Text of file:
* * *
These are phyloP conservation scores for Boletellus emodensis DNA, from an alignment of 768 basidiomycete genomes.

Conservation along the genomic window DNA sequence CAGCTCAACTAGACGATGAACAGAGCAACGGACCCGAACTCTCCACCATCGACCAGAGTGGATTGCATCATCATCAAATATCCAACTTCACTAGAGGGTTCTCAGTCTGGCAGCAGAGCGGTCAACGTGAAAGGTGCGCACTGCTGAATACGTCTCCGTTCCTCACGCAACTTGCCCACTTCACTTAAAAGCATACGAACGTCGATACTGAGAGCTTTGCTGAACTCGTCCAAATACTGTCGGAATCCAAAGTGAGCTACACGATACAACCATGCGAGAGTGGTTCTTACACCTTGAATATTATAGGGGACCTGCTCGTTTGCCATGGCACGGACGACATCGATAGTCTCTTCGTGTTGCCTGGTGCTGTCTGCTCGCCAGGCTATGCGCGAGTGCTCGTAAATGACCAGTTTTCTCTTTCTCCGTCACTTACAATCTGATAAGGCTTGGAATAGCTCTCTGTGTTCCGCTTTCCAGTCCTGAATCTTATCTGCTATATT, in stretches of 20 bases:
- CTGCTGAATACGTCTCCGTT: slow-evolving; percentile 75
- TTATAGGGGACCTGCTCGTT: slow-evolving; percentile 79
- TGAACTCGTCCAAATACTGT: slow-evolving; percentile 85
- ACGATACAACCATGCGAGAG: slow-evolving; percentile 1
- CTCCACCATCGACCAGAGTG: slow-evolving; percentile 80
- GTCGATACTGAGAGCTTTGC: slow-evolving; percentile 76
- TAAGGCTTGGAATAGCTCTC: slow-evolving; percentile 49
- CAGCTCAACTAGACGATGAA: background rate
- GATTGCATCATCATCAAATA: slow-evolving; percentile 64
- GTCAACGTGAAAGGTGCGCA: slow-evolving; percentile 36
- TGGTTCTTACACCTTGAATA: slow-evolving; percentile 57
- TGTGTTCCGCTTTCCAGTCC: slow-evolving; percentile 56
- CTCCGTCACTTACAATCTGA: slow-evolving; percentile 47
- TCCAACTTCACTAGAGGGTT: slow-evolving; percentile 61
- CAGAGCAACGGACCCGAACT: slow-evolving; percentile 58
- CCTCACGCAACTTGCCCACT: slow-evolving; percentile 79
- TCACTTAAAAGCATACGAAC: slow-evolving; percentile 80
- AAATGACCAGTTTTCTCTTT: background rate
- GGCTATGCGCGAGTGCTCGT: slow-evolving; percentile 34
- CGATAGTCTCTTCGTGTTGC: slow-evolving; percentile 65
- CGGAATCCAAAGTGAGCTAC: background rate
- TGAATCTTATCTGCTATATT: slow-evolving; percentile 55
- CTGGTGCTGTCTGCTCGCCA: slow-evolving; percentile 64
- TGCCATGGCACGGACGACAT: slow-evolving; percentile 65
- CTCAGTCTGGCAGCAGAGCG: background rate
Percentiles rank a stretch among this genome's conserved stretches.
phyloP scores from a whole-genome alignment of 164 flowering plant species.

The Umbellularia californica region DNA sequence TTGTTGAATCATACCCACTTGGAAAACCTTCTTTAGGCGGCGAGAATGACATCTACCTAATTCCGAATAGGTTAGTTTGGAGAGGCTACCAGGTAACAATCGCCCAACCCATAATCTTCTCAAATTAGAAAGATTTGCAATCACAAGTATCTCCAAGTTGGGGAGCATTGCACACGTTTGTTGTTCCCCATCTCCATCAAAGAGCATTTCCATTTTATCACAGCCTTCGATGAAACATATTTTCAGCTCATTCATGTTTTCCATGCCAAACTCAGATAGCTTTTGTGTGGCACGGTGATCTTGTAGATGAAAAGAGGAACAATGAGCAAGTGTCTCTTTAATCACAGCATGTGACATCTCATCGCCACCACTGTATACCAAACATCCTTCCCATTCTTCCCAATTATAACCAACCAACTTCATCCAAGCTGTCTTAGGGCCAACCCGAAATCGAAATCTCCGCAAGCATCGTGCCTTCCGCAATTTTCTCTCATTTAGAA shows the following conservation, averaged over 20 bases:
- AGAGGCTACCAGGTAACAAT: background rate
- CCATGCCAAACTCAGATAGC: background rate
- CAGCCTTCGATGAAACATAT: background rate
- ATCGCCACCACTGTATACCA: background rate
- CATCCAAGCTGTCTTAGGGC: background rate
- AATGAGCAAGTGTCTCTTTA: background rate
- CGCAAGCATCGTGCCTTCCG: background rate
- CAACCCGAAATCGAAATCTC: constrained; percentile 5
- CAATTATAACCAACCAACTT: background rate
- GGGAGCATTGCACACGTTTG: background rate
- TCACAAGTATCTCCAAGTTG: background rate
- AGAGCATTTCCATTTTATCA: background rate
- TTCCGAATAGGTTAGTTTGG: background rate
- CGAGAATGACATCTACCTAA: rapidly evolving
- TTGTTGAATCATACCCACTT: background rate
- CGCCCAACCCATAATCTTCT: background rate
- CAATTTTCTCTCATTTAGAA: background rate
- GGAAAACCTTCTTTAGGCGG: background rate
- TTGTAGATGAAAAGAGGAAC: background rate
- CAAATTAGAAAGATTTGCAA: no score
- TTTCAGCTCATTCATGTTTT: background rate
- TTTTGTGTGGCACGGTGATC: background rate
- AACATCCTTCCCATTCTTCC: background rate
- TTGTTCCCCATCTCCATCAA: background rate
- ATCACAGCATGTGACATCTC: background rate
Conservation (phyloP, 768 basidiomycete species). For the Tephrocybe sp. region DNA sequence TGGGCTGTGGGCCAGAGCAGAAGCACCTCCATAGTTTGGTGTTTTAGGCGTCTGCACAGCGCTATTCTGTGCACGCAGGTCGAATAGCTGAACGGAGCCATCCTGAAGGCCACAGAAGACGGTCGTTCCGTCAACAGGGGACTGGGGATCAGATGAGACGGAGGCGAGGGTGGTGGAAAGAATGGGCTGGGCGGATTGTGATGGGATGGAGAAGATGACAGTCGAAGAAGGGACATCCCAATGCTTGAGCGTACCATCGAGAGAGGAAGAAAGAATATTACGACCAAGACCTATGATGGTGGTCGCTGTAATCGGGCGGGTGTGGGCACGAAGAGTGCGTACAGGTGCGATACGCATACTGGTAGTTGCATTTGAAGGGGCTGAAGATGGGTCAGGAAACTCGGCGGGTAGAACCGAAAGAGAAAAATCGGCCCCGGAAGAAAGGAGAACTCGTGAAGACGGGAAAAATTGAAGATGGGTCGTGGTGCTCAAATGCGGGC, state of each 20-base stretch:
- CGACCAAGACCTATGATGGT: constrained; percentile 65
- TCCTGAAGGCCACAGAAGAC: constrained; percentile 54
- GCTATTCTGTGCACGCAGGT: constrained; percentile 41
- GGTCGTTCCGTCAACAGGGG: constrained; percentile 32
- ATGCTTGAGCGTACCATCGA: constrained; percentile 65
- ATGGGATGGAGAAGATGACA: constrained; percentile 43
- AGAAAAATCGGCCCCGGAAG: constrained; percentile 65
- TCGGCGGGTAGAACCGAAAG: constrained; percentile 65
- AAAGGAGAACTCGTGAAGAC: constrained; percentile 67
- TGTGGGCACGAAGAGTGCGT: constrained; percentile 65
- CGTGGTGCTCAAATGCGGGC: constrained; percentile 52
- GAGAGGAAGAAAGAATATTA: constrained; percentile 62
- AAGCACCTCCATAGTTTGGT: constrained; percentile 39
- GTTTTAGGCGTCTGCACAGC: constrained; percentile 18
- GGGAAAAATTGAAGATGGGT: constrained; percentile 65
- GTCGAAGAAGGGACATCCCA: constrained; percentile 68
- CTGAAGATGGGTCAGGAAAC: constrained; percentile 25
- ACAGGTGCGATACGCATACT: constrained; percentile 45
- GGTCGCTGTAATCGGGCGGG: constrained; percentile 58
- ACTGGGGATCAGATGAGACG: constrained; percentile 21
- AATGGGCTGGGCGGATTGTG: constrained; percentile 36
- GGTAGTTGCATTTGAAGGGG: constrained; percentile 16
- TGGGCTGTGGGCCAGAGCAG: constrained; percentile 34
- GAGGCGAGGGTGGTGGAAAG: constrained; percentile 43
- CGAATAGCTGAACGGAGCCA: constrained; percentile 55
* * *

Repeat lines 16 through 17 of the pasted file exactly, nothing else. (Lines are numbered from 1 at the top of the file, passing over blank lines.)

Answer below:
- TCCAACTTCACTAGAGGGTT: slow-evolving; percentile 61
- CAGAGCAACGGACCCGAACT: slow-evolving; percentile 58